Prefrontal activity associated with the contents of consciousness

The other day I bemoaned the fact that the Templeton competition between global workspace theory (GWT) and integrated information theory (IIT) would take so long, particularly the point about having to wait to see the role of the front and back of the brain in consciousness clarified.  Well, it looks like many aren’t waiting, and studies seem to be piling up showing that the frontal regions have a role.

In a preprint of a new study, the authors discuss how they exposed monkeys to a binocular rivalry type situation.  They monitored the monkeys using a no-report protocol, to minimize the possibility that the monitored activity was more about the need to report than perception.  In this case, the no-report was achieved by monitoring a reflexive eye movement that had been previously shown to correlate with conscious perception.  So the monkeys didn’t have to “report” by pressing a button or any other kind of volitional motor action.

The authors were able “decode the contents of consciousness from prefrontal ensemble activity”.  Importantly, they were able to find this activity when other studies hadn’t, because while those other studies had depended on fMRI scans using blood oxygen levels, this study used equipment physically implanted in the monkey’s brain.

These results add support for cognitive theories of consciousness, such as GWT and higher order theories (HOT), and seem to contradict the predictions made by IIT.

Of course, it doesn’t close off every loophole.  There was speculation on Twitter that Ned Block will likely point out that some variation of his no-post-perceptual-cognition protocol is necessary.  In other words, it can’t be ruled out that the activity wasn’t the monkeys having cognition about their perception after the perception itself.  (Which of course assumes that cognition about the perception and conscious perception are distinct things, something cognitive theories deny.)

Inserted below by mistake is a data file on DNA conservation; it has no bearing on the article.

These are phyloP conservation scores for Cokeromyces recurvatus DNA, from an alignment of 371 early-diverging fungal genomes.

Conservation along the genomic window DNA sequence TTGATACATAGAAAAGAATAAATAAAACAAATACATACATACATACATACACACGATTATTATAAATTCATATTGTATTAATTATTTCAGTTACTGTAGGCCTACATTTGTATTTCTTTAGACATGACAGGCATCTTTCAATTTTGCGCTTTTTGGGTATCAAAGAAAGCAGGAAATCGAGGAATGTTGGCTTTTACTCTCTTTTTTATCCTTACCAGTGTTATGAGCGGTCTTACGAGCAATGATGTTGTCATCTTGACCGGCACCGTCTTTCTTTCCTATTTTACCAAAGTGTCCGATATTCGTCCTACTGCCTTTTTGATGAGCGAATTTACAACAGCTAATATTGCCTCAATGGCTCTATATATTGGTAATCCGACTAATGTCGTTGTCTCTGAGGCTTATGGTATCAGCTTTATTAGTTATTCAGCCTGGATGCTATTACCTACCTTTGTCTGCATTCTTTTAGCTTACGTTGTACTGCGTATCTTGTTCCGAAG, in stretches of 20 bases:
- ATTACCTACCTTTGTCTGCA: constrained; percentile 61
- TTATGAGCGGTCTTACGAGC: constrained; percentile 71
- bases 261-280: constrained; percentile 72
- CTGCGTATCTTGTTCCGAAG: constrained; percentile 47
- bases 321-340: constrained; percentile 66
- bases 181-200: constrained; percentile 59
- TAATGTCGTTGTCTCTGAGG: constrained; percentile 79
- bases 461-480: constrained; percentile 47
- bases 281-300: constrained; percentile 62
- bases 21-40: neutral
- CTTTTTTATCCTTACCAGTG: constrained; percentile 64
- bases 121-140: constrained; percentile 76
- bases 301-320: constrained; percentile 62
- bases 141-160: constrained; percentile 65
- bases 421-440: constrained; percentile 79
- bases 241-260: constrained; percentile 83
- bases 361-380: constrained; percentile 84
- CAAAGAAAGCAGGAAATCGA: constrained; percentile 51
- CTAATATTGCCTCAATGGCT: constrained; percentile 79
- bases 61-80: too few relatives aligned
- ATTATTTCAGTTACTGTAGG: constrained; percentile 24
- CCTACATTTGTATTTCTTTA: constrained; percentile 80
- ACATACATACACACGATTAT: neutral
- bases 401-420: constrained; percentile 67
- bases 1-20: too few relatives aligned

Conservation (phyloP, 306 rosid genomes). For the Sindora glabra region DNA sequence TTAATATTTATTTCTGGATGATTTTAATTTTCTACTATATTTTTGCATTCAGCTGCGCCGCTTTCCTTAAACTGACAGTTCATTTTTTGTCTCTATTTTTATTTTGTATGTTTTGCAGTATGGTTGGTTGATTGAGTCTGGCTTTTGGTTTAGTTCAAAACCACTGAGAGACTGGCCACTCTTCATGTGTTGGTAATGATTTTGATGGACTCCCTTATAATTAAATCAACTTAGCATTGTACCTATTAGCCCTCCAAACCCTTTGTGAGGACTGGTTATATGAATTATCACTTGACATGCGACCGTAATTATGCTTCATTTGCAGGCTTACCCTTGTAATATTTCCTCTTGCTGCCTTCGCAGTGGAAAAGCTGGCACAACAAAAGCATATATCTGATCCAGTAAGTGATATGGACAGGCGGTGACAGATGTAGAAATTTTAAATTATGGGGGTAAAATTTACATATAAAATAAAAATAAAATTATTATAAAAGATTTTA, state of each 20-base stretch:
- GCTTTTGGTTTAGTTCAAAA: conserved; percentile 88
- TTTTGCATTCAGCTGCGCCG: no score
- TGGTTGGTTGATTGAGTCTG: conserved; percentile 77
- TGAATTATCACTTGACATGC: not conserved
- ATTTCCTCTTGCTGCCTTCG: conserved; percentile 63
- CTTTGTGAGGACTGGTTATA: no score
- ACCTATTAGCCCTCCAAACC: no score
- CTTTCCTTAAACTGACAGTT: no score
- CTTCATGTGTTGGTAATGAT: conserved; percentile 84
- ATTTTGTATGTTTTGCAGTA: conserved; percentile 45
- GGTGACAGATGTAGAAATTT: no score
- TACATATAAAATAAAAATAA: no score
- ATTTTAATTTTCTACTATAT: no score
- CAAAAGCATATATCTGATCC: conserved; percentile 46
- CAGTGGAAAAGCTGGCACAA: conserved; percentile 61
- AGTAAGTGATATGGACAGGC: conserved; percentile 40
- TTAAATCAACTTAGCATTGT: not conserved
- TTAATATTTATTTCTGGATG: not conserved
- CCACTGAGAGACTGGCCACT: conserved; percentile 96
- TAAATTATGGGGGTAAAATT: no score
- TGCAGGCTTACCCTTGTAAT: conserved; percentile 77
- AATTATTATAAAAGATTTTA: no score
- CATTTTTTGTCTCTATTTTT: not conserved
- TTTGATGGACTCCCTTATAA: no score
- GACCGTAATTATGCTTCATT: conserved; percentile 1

And as I’ve noted before, I tend to doubt that the prefrontal cortex’s role will be the whole story, which seems necessary for strict HOT.  It seems possible that someone could have sensory consciousness without it, but probably not affect consciousness, and not introspective consciousness.

So, not the last word, but important results.  After the study last week calling into question the role of the P3b wave, it seems to get global neuronal workspace off the ropes.

34 thoughts on “Prefrontal activity associated with the contents of consciousness

  1. Life without a brain: Neuroradiological and behavioral evidence of neuroplasticity necessary to sustain brain function in the face of severe hydrocephalus

    “Merker makes a compelling argument for the upper brainstem e.g., thalamus, hypothalamus, midbrain DA system, superior/inferior colliculi, and pons for the integration of sensory information needed for goal directed behavior in real time42. All these areas have access to somatosensory, visual and auditory information independent of the cortex. Long before encephalization there was centralization of function in the upper brainstem for sensory integration, learning, memory, motivation, and organization and expression of complex behaviors. This centralization of life functions in subcortical areas would include the olfactory bulbs and cerebellum as noted above. R222 lived a long “normal” life by defaulting to brain organization that has sustained and propagated vertebrate life since inception.”